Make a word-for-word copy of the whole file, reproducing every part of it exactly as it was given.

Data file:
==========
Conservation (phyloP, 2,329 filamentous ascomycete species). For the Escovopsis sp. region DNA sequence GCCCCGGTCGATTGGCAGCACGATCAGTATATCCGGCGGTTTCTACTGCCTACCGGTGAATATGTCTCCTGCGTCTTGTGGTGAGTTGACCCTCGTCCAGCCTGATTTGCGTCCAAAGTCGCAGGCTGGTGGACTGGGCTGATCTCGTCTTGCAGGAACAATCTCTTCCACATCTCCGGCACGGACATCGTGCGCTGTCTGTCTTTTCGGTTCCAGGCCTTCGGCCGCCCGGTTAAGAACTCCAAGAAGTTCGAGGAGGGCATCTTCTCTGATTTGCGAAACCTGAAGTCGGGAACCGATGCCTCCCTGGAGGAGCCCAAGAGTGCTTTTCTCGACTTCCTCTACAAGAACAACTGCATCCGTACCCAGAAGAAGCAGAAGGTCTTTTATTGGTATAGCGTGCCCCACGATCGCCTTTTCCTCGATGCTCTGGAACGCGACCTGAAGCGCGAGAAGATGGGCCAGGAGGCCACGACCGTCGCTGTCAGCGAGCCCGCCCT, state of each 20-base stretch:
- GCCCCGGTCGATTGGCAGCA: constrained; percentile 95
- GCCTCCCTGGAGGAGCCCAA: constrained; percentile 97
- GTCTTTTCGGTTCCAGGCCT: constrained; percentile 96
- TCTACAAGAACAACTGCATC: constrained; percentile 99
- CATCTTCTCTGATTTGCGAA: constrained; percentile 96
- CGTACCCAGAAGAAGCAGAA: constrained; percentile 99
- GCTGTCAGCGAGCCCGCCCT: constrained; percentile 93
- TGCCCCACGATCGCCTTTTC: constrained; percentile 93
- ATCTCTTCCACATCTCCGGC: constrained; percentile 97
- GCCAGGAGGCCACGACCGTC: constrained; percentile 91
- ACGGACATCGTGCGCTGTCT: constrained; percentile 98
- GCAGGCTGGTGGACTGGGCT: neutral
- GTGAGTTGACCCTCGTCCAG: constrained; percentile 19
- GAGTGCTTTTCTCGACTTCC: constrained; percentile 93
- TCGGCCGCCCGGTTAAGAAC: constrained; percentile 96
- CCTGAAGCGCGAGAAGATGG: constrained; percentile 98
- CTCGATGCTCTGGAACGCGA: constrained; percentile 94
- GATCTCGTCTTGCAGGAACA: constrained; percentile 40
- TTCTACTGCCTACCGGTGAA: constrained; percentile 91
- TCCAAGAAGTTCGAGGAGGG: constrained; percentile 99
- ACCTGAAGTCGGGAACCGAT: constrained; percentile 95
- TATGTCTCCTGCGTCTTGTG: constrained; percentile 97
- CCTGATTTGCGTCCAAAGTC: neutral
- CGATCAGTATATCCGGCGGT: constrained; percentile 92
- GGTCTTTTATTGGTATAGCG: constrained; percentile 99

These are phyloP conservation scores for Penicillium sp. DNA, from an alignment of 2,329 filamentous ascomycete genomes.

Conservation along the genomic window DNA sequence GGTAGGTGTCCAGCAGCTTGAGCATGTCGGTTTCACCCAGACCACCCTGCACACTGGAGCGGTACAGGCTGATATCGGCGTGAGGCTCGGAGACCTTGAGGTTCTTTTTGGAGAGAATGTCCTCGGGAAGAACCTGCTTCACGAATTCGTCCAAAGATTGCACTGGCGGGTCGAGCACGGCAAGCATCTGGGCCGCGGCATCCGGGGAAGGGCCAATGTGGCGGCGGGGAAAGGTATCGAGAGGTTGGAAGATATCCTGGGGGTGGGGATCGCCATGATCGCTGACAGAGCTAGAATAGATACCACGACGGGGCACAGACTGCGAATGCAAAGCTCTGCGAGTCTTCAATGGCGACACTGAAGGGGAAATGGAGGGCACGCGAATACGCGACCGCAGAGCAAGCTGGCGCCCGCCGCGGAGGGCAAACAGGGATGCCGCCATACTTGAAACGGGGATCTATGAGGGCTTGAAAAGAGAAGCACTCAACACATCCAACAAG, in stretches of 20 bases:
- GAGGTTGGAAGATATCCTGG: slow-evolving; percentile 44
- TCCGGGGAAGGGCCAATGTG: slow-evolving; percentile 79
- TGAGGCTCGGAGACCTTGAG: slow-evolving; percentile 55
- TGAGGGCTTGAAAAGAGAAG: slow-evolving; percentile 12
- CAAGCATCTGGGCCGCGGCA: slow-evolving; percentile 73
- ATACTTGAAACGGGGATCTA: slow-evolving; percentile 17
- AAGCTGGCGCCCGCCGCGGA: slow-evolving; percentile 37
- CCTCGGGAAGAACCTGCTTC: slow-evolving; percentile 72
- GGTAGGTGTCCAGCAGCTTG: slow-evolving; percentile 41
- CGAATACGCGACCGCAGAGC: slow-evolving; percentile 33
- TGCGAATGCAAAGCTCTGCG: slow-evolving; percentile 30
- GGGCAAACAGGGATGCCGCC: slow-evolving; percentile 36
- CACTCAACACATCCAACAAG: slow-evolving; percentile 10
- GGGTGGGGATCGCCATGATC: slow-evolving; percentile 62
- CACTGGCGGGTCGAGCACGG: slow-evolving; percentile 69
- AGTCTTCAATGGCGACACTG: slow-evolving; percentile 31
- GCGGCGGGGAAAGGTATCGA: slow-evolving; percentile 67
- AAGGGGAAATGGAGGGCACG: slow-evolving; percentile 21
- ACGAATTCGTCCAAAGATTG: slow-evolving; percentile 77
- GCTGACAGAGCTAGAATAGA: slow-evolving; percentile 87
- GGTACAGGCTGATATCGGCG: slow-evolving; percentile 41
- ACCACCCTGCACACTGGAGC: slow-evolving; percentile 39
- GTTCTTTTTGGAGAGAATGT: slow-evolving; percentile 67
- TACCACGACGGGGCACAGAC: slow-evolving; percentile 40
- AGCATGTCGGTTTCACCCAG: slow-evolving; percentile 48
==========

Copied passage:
Conservation (phyloP, 2,329 filamentous ascomycete species). For the Escovopsis sp. region DNA sequence GCCCCGGTCGATTGGCAGCACGATCAGTATATCCGGCGGTTTCTACTGCCTACCGGTGAATATGTCTCCTGCGTCTTGTGGTGAGTTGACCCTCGTCCAGCCTGATTTGCGTCCAAAGTCGCAGGCTGGTGGACTGGGCTGATCTCGTCTTGCAGGAACAATCTCTTCCACATCTCCGGCACGGACATCGTGCGCTGTCTGTCTTTTCGGTTCCAGGCCTTCGGCCGCCCGGTTAAGAACTCCAAGAAGTTCGAGGAGGGCATCTTCTCTGATTTGCGAAACCTGAAGTCGGGAACCGATGCCTCCCTGGAGGAGCCCAAGAGTGCTTTTCTCGACTTCCTCTACAAGAACAACTGCATCCGTACCCAGAAGAAGCAGAAGGTCTTTTATTGGTATAGCGTGCCCCACGATCGCCTTTTCCTCGATGCTCTGGAACGCGACCTGAAGCGCGAGAAGATGGGCCAGGAGGCCACGACCGTCGCTGTCAGCGAGCCCGCCCT, state of each 20-base stretch:
- GCCCCGGTCGATTGGCAGCA: constrained; percentile 95
- GCCTCCCTGGAGGAGCCCAA: constrained; percentile 97
- GTCTTTTCGGTTCCAGGCCT: constrained; percentile 96
- TCTACAAGAACAACTGCATC: constrained; percentile 99
- CATCTTCTCTGATTTGCGAA: constrained; percentile 96
- CGTACCCAGAAGAAGCAGAA: constrained; percentile 99
- GCTGTCAGCGAGCCCGCCCT: constrained; percentile 93
- TGCCCCACGATCGCCTTTTC: constrained; percentile 93
- ATCTCTTCCACATCTCCGGC: constrained; percentile 97
- GCCAGGAGGCCACGACCGTC: constrained; percentile 91
- ACGGACATCGTGCGCTGTCT: constrained; percentile 98
- GCAGGCTGGTGGACTGGGCT: neutral
- GTGAGTTGACCCTCGTCCAG: constrained; percentile 19
- GAGTGCTTTTCTCGACTTCC: constrained; percentile 93
- TCGGCCGCCCGGTTAAGAAC: constrained; percentile 96
- CCTGAAGCGCGAGAAGATGG: constrained; percentile 98
- CTCGATGCTCTGGAACGCGA: constrained; percentile 94
- GATCTCGTCTTGCAGGAACA: constrained; percentile 40
- TTCTACTGCCTACCGGTGAA: constrained; percentile 91
- TCCAAGAAGTTCGAGGAGGG: constrained; percentile 99
- ACCTGAAGTCGGGAACCGAT: constrained; percentile 95
- TATGTCTCCTGCGTCTTGTG: constrained; percentile 97
- CCTGATTTGCGTCCAAAGTC: neutral
- CGATCAGTATATCCGGCGGT: constrained; percentile 92
- GGTCTTTTATTGGTATAGCG: constrained; percentile 99

These are phyloP conservation scores for Penicillium sp. DNA, from an alignment of 2,329 filamentous ascomycete genomes.

Conservation along the genomic window DNA sequence GGTAGGTGTCCAGCAGCTTGAGCATGTCGGTTTCACCCAGACCACCCTGCACACTGGAGCGGTACAGGCTGATATCGGCGTGAGGCTCGGAGACCTTGAGGTTCTTTTTGGAGAGAATGTCCTCGGGAAGAACCTGCTTCACGAATTCGTCCAAAGATTGCACTGGCGGGTCGAGCACGGCAAGCATCTGGGCCGCGGCATCCGGGGAAGGGCCAATGTGGCGGCGGGGAAAGGTATCGAGAGGTTGGAAGATATCCTGGGGGTGGGGATCGCCATGATCGCTGACAGAGCTAGAATAGATACCACGACGGGGCACAGACTGCGAATGCAAAGCTCTGCGAGTCTTCAATGGCGACACTGAAGGGGAAATGGAGGGCACGCGAATACGCGACCGCAGAGCAAGCTGGCGCCCGCCGCGGAGGGCAAACAGGGATGCCGCCATACTTGAAACGGGGATCTATGAGGGCTTGAAAAGAGAAGCACTCAACACATCCAACAAG, in stretches of 20 bases:
- GAGGTTGGAAGATATCCTGG: slow-evolving; percentile 44
- TCCGGGGAAGGGCCAATGTG: slow-evolving; percentile 79
- TGAGGCTCGGAGACCTTGAG: slow-evolving; percentile 55
- TGAGGGCTTGAAAAGAGAAG: slow-evolving; percentile 12
- CAAGCATCTGGGCCGCGGCA: slow-evolving; percentile 73
- ATACTTGAAACGGGGATCTA: slow-evolving; percentile 17
- AAGCTGGCGCCCGCCGCGGA: slow-evolving; percentile 37
- CCTCGGGAAGAACCTGCTTC: slow-evolving; percentile 72
- GGTAGGTGTCCAGCAGCTTG: slow-evolving; percentile 41
- CGAATACGCGACCGCAGAGC: slow-evolving; percentile 33
- TGCGAATGCAAAGCTCTGCG: slow-evolving; percentile 30
- GGGCAAACAGGGATGCCGCC: slow-evolving; percentile 36
- CACTCAACACATCCAACAAG: slow-evolving; percentile 10
- GGGTGGGGATCGCCATGATC: slow-evolving; percentile 62
- CACTGGCGGGTCGAGCACGG: slow-evolving; percentile 69
- AGTCTTCAATGGCGACACTG: slow-evolving; percentile 31
- GCGGCGGGGAAAGGTATCGA: slow-evolving; percentile 67
- AAGGGGAAATGGAGGGCACG: slow-evolving; percentile 21
- ACGAATTCGTCCAAAGATTG: slow-evolving; percentile 77
- GCTGACAGAGCTAGAATAGA: slow-evolving; percentile 87
- GGTACAGGCTGATATCGGCG: slow-evolving; percentile 41
- ACCACCCTGCACACTGGAGC: slow-evolving; percentile 39
- GTTCTTTTTGGAGAGAATGT: slow-evolving; percentile 67
- TACCACGACGGGGCACAGAC: slow-evolving; percentile 40
- AGCATGTCGGTTTCACCCAG: slow-evolving; percentile 48